‘Shami will be fresher and ready for day two’ – Sanjay Bangar © AFP
On a day that India lost the toss and conceded 311 for 4, there was little consolation for them at the end. Mohammed Shami, who had hobbled off during the middle session with what at the time looked like a hamstring issue, came back in the final session to continue bowling despite obvious discomfort. That he was even taking the risk, suggested it was not a hamstring trouble. India’s batting coach Sanjay Bangar confirmed at the end of the day that it was a cramp, and that Shami was expected to bowl on day two.
“As the physio has told us, it was actually muscular cramps,” Bangar said. “And he took an ice bath in that break [when Shami went off before tea]. He was fine to bowl after that. He is being monitored closely. And apart from the cramps, I don’t think there is much to it. Hopefully he will be fresher tomorrow. He will be fitter and raring to go tomorrow in the first session.”
That Shami was available in the final session was part of the reason why India didn’t take the new ball even though they bowled 93 overs. In what should be a good sign for England, the ball was reversing even at 80 overs old, which was why India persisted with it, according to Bangar.
“You must have noticed that at that time there was a lot of reverse swing on offer,” Bangar said. “Mohammed Shami was available to bowl, even Umesh Yadav put in a valiant effort. Once Shami was not available before tea and after tea for a particular amount of time, Umesh ran in well and got us that breakthrough [Root’s wicket on 124]. He was pretty impressive, getting the ball to reverse both ways. So was Shami. That was the reason we felt that the wicket-taking possibility with the old ball was higher at that point.”
India dropped both openers in the slip cordon early on the first morning © AFP
Bangar was hopeful India could turn things around on the second morning. “The game changes very quickly,” Bangar said. “A couple of wickets – obviously they are four down at the moment – a couple of wickets and we could make inroads quickly and wrap them up hopefully within a session and a half. So you never know in cricket. It’s just day one and we would have still been in a good position had we taken probably six wickets and conceded 30 or 40 fewer runs.”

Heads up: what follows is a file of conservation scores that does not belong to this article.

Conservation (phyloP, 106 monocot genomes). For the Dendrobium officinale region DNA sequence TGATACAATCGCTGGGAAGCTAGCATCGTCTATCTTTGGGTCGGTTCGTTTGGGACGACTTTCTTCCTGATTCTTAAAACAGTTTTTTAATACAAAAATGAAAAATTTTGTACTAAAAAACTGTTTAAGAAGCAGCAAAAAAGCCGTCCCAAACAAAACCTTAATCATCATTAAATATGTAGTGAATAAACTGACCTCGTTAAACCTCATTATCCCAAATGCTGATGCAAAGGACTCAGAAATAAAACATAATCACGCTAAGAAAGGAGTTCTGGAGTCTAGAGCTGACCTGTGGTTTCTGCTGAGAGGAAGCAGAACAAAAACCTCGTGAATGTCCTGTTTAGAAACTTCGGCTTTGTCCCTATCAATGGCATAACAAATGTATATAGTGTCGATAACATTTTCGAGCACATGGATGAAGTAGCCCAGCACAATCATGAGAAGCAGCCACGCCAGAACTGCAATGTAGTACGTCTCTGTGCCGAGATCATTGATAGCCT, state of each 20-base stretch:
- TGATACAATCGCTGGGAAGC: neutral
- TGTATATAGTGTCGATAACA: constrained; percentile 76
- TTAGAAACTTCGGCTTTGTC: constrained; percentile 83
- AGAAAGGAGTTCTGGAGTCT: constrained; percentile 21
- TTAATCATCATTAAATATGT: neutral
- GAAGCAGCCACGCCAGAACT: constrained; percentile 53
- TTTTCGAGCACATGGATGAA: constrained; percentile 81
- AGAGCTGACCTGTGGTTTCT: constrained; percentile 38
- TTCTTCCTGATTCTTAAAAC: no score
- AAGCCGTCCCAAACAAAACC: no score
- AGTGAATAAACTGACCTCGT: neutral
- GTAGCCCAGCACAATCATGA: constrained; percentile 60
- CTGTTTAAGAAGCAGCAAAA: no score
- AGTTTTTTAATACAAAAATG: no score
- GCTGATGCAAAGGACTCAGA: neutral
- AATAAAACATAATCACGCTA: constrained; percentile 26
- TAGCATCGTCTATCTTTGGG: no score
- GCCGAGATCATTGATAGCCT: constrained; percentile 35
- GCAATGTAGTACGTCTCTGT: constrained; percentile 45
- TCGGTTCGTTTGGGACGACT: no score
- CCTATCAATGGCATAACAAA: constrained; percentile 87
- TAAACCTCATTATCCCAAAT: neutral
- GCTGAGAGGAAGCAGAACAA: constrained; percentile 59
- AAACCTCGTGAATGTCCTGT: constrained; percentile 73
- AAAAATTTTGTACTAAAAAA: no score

Instead of the second morning, though, India had the chance of making those early inroads on the first day when they dropped both the openers early. “The first session of day one of a Test match, there is always something in the wicket,” he said. “Whether you bat first or bowl first you have to make the first session count. Send the right message across. Couple of dropped chances unfortunately didn’t allow us to make those early dents into their batting. They have been actually losing their openers pretty quickly in the couple of Test matches they have played [in Bangladesh]. That set us back a little bit. By lunch we still managed to take three wickets, but we would have taken that at the start of the Test.”
On a day that questions were asked of India’s bowling on a pitch that was not turning big, fielders dropping catches and a few of them generally looking listless, the batting coach was left to answer the press conference. He put up a brave face, saying England made the most of the conditions, but also ended it with a rider “on day one”, which could suggest conditions are expected to get worse for batting significantly. “Had we taken those catches our bowlers would have asked questions about their middle order pretty early in the innings,” Bangar said. “Apart from that, due credit to their batsmen who applied themselves really well and made full use of the conditions on offer here on day one.”
© ESPN Sports Media Ltd.